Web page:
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Big Learning News 10-28-03

Big Learning News
Karen Cole's Guide to Real-World Learning with Kids
Issue 1:2 October 28, 2003

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Table of Contents
Tools for Learning: A Garage Sale Scale
Book Review: Fizz, Bubble and Flash: Element Explorations and Atom Adventures for Hands-On Science Fun!
Web Site: Building Big

Tools for Learning: A Garage Sale Scale
    Our town had its big garage sale this week, and we picked up a real gem - an old mechanical utility scale for $3.00! The scale shows weight in pounds and ounces, up to twenty-five pounds. The first thing the kids did was try to put twenty-five pounds of pressure on the platform by pushing with their hands, and marvel at how hard that was. The scale makes a great addition to the toy cash register my sons use to play "store." Now they can weigh things before "selling" them.
    Scales are good for building sense of weight - what does a pound or an ounce feel like? Just reading the scale develops the skill of substituting numbers for tick marks, which comes up in all kinds of measurement. The scale also sparks great math discussions about the relationships among pounds, ounces, and fractions of a pound (half-pound, etc.), for example, how many ounces are in a half-pound? How many quarter pounds are there in two pounds? The scale display lets kids solve these problems visually and sets them up for the more formal techniques they learn in school. When kids use the scale with a calculator-type toy cash register, they can sell things by the pound or by the ounce, which helps develop intuitions about ratios. Not bad for a three-dollar investment.

Book Review
Fizz, Bubble and Flash: Element Explorations and Atom Adventures for Hands-On Science Fun! By Anita Brandolini, Ph.D. A Williamson Kids Can!® Book published by Williamson Publishing, Charlotte , Vermont (2003).

     I run the science fair at our elementary school, so I have tons of science project books. Fizz Bubble and Flash is one of the best. Taking a fun, hands-on approach suitable for a wide variety of age levels, the author makes chemistry accessible without stripping away its coherence or big ideas. This author clearly loves chemistry and you can't help loving it with her.
     The chapters are organized by the sections of the Periodic Table of Elements - with catchy titles like "Meet the Halogens!" Each chapter works with one class of elements, revealing its properties through experiments, explanations, and even funny little poems. The experiments use easily-obtainable materials and substances from around the house - some you may not even know you have. Did you know that cola contains phosphates, which can shine dull pennies with an overnight soak? The book explains why and suggests other experiments in extensions called "Take it to the Science Fair." Each section also includes interesting chemistry-related historical events and applications, many with a slight gruesome edge to capture a kid's interest.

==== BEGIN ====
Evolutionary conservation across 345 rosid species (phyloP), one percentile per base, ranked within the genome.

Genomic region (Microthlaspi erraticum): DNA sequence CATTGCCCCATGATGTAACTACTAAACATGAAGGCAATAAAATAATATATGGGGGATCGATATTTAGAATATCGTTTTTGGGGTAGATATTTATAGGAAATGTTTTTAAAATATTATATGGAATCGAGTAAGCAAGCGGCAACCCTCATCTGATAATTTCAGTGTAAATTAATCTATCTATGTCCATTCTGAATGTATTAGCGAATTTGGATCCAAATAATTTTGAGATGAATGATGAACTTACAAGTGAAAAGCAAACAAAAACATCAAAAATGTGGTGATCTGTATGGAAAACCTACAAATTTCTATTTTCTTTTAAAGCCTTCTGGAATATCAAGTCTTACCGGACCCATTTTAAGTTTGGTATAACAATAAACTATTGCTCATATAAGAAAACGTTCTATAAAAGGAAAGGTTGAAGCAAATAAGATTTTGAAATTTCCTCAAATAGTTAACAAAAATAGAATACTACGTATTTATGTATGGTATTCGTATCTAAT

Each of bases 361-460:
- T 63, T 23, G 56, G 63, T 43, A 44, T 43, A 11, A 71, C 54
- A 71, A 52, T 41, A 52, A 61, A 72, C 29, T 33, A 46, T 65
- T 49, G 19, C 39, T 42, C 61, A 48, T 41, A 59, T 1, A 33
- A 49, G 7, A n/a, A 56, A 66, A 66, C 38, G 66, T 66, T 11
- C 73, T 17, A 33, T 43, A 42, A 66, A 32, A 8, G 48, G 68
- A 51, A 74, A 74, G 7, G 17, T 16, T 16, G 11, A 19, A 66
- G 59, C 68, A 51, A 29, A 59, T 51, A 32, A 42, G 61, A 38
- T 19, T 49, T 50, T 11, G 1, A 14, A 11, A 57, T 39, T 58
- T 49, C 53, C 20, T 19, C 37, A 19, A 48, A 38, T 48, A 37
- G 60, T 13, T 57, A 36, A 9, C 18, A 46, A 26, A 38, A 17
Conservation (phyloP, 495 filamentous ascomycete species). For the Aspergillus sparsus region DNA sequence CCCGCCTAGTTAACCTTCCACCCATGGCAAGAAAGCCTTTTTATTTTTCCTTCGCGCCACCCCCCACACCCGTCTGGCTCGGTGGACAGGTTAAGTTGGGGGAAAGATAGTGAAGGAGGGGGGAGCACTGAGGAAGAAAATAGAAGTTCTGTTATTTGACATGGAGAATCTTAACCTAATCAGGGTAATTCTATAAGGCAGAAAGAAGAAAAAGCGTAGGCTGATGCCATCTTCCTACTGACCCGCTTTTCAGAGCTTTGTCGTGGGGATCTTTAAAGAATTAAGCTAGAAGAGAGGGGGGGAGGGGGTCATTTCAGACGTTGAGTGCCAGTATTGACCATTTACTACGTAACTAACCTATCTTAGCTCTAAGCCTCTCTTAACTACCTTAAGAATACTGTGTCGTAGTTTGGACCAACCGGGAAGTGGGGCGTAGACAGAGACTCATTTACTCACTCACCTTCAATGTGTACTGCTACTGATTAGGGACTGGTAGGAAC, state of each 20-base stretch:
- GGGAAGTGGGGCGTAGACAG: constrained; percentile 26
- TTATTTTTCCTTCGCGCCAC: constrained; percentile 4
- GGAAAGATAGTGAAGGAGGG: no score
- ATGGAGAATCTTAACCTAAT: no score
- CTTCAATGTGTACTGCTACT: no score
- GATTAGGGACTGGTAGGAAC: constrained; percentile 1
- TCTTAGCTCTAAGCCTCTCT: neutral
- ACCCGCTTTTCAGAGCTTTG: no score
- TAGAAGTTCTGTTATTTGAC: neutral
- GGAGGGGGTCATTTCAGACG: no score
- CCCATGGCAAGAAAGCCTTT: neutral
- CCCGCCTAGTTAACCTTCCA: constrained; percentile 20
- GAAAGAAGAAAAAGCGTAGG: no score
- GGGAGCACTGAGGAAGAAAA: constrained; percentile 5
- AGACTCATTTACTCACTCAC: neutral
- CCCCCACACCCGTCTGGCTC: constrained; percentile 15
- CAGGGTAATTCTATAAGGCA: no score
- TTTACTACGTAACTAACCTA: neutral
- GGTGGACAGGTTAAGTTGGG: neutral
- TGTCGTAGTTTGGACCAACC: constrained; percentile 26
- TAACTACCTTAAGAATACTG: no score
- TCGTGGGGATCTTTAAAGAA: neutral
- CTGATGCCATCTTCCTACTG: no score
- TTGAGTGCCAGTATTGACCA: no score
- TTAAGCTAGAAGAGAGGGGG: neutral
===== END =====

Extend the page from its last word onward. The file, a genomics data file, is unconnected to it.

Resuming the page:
Web Site
Building Big: http://www.pbs.org/wgbh/buildingbig

     How do they make a tunnel under water? What's the tallest building in the world? If your kids express curiosity about big structures, they'll have fun exploring Building Big. The site is part of a whole suite of products based on a 2000 PBS series - the suite also includes five videos, a book, and curriculum materials for teachers. Building Big teaches engineering concepts related to five kinds of structures: bridges, dams, skyscrapers, domes, and tunnels.
     The very coolest parts of the site are the interactive labs. Each lab lets kids apply an engineering technique to a structure and see the results. For example, in the "materials" part of the skyscraper lab, kids can use a slider to stretch or squeeze blocks made of wood, aluminum, and other materials to see how much stress they can take before breaking.
     Also clever are the "challenges." In each challenge, kids are given a scenario and asked to make engineering recommendations based on the techniques they've learned. The Bridge Challenge presents a map showing four proposed bridge sites. Kids, acting as engineers, have to recommend the best bridge type for each site.
     Many engineering techniques on the site transfer easily to children's building projects. When your kids get frustrated with a Lego structure that keeps falling down, maybe all they need to do is add a sheer wall, a thick beam, or diagonal bracing - all covered in the Skyscraper lab.

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